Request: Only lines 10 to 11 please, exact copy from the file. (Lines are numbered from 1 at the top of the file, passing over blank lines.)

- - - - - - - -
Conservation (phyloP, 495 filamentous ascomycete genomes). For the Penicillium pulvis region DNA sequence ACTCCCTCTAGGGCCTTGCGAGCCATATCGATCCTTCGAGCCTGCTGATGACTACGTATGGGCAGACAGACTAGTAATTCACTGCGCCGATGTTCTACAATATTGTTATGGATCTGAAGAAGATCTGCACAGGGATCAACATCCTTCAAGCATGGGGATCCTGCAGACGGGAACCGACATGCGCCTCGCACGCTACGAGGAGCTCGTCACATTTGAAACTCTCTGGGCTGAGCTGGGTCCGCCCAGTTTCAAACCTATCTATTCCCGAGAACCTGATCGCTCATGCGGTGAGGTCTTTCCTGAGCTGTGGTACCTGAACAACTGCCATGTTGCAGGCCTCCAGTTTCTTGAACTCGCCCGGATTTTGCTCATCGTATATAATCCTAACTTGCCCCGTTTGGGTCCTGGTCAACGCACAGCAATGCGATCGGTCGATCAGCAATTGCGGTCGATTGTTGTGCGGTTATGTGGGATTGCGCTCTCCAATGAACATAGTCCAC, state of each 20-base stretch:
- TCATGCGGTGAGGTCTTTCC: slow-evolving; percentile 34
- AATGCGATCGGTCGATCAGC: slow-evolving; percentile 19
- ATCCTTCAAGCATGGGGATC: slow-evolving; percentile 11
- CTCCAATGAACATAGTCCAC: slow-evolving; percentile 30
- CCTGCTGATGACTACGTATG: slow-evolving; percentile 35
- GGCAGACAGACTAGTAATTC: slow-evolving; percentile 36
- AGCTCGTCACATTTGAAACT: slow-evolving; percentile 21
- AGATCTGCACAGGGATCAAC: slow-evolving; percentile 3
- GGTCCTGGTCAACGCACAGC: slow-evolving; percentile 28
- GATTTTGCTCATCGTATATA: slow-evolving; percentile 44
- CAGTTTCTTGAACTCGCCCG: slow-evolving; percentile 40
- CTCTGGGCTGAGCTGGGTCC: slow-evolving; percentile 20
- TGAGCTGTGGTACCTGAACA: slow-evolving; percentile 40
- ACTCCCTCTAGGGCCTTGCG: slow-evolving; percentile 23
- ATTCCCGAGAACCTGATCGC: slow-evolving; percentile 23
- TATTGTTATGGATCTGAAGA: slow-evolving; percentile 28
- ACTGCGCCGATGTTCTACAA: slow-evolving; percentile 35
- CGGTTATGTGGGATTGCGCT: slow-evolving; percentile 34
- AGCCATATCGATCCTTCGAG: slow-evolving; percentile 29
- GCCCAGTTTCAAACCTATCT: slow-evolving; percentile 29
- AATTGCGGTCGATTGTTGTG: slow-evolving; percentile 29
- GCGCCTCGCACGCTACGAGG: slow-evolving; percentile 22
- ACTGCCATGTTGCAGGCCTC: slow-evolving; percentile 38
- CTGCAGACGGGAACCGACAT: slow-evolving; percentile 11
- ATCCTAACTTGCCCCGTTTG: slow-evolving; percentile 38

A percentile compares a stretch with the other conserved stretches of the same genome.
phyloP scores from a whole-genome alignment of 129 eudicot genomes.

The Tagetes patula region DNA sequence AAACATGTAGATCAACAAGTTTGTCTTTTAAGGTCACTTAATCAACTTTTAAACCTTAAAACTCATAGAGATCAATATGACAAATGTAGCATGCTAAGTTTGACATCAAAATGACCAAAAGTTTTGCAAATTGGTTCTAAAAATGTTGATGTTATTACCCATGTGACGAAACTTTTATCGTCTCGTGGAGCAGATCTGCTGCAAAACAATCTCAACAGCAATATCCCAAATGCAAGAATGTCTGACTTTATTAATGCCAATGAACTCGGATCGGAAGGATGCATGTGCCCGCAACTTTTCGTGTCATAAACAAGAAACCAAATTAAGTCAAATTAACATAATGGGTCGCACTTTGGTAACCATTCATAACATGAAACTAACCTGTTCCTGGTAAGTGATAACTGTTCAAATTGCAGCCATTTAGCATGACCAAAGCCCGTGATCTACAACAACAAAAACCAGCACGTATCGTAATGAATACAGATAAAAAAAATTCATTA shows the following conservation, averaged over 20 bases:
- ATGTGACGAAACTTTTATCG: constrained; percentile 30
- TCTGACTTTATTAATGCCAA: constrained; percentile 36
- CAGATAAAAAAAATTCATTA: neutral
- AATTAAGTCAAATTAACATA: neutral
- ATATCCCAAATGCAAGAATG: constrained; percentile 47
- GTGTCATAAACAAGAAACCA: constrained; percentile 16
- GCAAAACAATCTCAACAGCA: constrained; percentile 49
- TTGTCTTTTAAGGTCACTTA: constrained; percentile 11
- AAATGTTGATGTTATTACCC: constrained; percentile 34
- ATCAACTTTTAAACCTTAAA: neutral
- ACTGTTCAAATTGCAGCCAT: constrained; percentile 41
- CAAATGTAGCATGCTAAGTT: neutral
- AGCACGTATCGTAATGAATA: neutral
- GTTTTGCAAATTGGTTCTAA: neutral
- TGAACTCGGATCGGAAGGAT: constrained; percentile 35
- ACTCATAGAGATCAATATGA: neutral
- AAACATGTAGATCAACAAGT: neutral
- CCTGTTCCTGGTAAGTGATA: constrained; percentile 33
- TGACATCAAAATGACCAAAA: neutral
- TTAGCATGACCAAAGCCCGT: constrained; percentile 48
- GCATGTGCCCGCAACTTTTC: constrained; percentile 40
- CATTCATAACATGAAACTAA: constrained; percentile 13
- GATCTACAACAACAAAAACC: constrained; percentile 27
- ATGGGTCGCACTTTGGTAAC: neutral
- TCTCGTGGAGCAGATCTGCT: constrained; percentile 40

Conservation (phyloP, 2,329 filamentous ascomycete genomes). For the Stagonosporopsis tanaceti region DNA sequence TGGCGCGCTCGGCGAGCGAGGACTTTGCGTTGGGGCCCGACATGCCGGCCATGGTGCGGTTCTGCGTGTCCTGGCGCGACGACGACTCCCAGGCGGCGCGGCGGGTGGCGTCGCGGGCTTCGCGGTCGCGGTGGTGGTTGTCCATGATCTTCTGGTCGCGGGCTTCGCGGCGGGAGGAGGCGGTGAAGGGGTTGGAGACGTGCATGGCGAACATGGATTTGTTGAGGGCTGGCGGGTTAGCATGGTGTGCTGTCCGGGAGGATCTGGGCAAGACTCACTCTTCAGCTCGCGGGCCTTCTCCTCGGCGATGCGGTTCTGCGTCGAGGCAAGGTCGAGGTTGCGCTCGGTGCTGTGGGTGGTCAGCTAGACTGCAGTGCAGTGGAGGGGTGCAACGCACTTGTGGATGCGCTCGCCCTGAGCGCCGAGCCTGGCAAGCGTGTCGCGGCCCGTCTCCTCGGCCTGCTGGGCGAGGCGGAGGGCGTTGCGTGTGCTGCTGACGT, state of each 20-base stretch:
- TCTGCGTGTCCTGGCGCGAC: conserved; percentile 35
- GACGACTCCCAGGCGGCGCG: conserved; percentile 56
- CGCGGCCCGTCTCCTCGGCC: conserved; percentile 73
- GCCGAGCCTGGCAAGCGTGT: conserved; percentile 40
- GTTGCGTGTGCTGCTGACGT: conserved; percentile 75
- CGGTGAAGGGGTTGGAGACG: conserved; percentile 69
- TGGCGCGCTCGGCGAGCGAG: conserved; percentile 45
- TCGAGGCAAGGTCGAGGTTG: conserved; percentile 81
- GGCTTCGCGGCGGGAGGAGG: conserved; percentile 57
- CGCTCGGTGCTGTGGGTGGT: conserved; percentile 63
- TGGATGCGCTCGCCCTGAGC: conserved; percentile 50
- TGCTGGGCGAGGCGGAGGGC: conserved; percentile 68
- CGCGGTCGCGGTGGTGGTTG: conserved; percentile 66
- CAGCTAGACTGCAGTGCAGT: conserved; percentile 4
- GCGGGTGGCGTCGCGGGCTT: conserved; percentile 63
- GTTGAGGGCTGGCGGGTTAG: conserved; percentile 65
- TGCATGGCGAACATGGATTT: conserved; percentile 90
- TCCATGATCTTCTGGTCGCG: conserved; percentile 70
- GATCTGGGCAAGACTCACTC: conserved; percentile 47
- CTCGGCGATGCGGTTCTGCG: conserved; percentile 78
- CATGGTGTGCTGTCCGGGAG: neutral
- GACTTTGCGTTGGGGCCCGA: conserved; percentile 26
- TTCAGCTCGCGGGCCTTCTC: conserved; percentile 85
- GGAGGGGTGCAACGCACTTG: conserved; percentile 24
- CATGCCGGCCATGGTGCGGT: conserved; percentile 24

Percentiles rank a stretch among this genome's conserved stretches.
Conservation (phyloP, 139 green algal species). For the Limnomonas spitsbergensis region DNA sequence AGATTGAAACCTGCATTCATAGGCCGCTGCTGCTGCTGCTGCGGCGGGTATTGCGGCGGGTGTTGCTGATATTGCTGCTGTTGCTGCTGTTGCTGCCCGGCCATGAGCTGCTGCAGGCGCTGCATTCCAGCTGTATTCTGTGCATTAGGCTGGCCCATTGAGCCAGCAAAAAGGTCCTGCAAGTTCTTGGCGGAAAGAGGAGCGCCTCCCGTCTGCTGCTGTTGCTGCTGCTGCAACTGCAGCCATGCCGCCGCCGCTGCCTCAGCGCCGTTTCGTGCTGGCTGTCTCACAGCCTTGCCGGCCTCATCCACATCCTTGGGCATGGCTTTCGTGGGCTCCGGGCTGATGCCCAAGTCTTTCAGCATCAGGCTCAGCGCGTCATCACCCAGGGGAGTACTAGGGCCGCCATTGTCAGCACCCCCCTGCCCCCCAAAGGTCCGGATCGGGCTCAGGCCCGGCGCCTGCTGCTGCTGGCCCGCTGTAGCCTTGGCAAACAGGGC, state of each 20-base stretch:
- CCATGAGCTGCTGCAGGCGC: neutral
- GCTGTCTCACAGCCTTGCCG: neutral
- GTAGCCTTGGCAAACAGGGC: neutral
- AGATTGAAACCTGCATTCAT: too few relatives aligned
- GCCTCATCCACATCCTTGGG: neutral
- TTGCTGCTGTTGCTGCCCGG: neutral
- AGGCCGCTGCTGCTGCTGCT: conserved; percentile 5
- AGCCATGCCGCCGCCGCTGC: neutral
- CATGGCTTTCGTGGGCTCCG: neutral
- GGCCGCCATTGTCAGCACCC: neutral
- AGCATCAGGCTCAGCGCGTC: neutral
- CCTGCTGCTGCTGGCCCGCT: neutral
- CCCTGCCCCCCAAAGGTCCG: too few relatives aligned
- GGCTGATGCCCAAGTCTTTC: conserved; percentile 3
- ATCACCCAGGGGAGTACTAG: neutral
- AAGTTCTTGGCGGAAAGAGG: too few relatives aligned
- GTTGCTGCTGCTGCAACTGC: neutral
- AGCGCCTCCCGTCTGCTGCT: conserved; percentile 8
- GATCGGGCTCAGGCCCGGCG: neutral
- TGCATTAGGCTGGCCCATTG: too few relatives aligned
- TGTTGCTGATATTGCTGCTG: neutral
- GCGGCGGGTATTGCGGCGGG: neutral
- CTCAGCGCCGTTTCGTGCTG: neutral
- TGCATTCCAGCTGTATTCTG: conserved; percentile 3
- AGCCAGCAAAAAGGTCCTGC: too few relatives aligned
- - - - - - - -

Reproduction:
- GGTCCTGGTCAACGCACAGC: slow-evolving; percentile 28
- GATTTTGCTCATCGTATATA: slow-evolving; percentile 44